Protecting vulnerable children

Grainne Moss, the Secretary for Children and Chief Executive of Oranga Tamariki – the Government’s child protection agency – has resigned after four years in the position.

In announcing her resignation, Public Service Commissioner Peter Hughes said, “Mrs Moss is a dedicated public servant and leader who had made a number of significant improvements in what was one of the biggest and toughest roles in the Public Service”.

During Mrs Moss’s tenure, he explained that “fewer children and young people have entered care, social worker caseloads have been reduced, investment in iwi/Maori services has doubled and the agency has developed new whanau care partnerships with iwi and Maori organisations”.

Mrs Moss will take up a new role as Chief Executive leading the Public Service’s pay equity work on 1 March. Sir Wira Gardiner, the founding Director of the Waitangi Tribunal and founding Chief Executive of the Ministry for Maori Development, has been appointed into the role while a permanent head is found.

The resignation of Grainne Moss marks the culmination of an orchestrated witch hunt against her by tribal interests seeking control of child protection services. They have long coveted the power and resources of this $1 billion agency and have relentlessly called for its disestablishment.

Since the Chief Executive stood in the way of their objective a vicious campaign was waged to undermine her credibility and force her resignation, with some media taking a leading role.

What her attackers underestimated was Mrs Moss’s resilience and refusal to submit to their bullying. As the first Irish woman to swim the English Channel, she is clearly no stranger to adversity.

However, when the new Minister for Children Kelvin Davis put politics ahead of the safety of vulnerable children and refused to express confidence in the Chief Executive, that became the signal for her to move on – despite widespread support from staff.

Stuff’s Martin van Beynen has described her as collateral damage in a culture war: “What worries me is that the main objection to Moss is that she is not Maori, the assumption being that, if the main clientele of a government service is Maori, a chief executive of that ethnicity would do a better job. The irony is that Moss has transformed Oranga Tamariki into a Maori organisation…”

He explained that a senior manager had contacted him in response to an article he wrote about the agency being treated unfairly, suggesting the narrative should be balanced by showing how their interventions had stopped heart-breaking abuse “which would horrify the public and create moral outrage: the baby who has been abandoned in the hospital by its meth-addicted mum with only a list of three potential fathers by its side; the boy whose mum had taught him that sex with her was fine; the young woman who was being groomed for prostitution by her uncles; the 2-year-old covered in sores who could barely walk due to malnutrition…”

The staff member also pointed out that Grainne Moss was responsible for the fall in the number of children needing care – “she has supported us to work the way we have always wanted – earlier, and in partnership with families, with a better level of resources… She is the most visible and approachable leader I have ever had.”

The campaign for tribal control of child protection services began in earnest in May 2019, when Ministry for Children social workers were filmed while attempting to uplift a new born baby deemed by Court order to be at risk of abuse.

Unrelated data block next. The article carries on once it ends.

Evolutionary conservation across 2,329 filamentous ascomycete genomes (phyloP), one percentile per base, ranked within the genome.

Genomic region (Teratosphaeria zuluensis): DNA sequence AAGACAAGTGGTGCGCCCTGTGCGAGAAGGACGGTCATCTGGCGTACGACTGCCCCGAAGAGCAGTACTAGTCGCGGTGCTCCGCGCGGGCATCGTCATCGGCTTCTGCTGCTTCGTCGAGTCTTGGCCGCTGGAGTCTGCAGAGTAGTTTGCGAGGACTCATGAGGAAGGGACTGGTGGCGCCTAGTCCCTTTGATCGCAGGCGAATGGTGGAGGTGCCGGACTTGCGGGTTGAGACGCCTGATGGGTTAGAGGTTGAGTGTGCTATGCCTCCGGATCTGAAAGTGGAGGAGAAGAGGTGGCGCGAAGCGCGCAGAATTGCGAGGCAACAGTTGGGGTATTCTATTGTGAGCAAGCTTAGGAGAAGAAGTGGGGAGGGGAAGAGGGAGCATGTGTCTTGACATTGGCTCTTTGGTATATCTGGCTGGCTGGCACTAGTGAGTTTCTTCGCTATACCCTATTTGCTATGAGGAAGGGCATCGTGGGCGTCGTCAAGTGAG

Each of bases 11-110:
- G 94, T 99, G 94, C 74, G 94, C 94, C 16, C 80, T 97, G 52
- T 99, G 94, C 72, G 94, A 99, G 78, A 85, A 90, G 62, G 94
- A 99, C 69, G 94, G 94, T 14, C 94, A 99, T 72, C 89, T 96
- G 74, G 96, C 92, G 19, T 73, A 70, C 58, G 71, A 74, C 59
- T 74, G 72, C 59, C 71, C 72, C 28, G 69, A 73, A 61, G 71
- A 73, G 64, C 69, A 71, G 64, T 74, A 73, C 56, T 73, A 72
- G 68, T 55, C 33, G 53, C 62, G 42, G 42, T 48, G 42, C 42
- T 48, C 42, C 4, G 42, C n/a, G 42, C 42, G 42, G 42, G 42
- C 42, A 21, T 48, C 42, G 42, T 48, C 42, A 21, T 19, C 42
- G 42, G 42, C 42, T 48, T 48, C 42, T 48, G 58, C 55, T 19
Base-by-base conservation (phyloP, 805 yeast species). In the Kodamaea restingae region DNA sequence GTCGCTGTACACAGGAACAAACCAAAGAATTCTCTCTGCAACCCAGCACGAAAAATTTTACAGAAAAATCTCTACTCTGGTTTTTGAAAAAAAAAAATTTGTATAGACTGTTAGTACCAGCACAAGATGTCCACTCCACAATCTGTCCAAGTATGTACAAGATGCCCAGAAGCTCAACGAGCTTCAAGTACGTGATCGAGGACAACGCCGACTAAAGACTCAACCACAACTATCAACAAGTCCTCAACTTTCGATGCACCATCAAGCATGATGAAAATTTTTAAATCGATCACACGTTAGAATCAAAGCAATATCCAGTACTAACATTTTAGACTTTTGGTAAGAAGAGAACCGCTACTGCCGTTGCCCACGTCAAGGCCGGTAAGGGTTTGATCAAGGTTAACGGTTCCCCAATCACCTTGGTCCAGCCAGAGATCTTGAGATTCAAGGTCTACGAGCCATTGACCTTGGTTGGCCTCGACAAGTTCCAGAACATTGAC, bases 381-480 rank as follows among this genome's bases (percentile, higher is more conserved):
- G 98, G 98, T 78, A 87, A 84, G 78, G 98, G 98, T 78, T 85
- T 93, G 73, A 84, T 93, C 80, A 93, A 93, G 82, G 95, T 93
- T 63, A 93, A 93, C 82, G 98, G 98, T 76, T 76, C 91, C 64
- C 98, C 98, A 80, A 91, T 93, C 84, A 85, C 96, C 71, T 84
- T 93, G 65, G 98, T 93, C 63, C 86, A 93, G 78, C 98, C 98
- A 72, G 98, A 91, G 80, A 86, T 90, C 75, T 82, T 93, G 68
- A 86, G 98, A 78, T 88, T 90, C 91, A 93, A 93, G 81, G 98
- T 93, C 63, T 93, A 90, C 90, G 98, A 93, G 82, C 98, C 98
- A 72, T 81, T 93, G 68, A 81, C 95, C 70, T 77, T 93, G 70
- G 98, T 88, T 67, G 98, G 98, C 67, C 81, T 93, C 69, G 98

According to the Ministry, uplifting a child is a “last resort”. The decision is made by a team of social workers, who have to convince a Family Court Judge that a child is at such serious risk of harm that removal is necessary.

The incident sparked a number of inquiries into child protection practices, including by the Children’s Commissioner, whose Office appears to have now become radicalised. They published two reports, with their most recent, “Te Kuku O Te Manawa: Moe ararā! Haumanutia ngā moemoeā a ngā tūpuna mō te oranga o ngā tamariki” (which does not seem to have been given an English title), calling for the introduction of “by Māori, for Māori approaches that are enabled by the transfer of power and resources from government to Māori.”

Such a reckless recommendation to embrace the politics of Maori sovereignty and categorise vulnerable children by race instead of need, surely brings the Office, which has a statutory responsibility to advocate for all New Zealand children, into disrepute.

Brian Giesbrecht, a retired Canadian Chief Justice, who, with 30 years of experience in dealing with indigenous child abuse cases provided the NZCPR with a report on New Zealand’s Maori Child Welfare Problem in 2019, strongly advises against categorising children by race: “When I became a judge in 1976 they were just starting to talk about turning the control of child welfare agencies over to Indigenous groups. This changeover took place during the 1980s, and 90s. The theory advanced by Indigenous advocates was that there were far too many Indigenous children in care because white child care workers did not understand Indigenous culture and the Indigenous way of life. If only Indigenous workers and supervisors could take over, the numbers would go down.

“For the next two decades a combination of incompetence and ideological zealotry condemned many Indigenous children to bleak lives. Children were regarded as the property of Indigenous tribes, and this lead to tragedies. Children who had been in stable homes with loving parents since birth were taken from their homes and placed in Indigenous homes, simply because the foster parents were not Indigenous.”

This is already happening in New Zealand with reports that four Maori children who were removed from a violent home by Oranga Tamariki in 2018 into a permanent placement with non-Maori foster parents, were taken away from their home and given to extended family last September.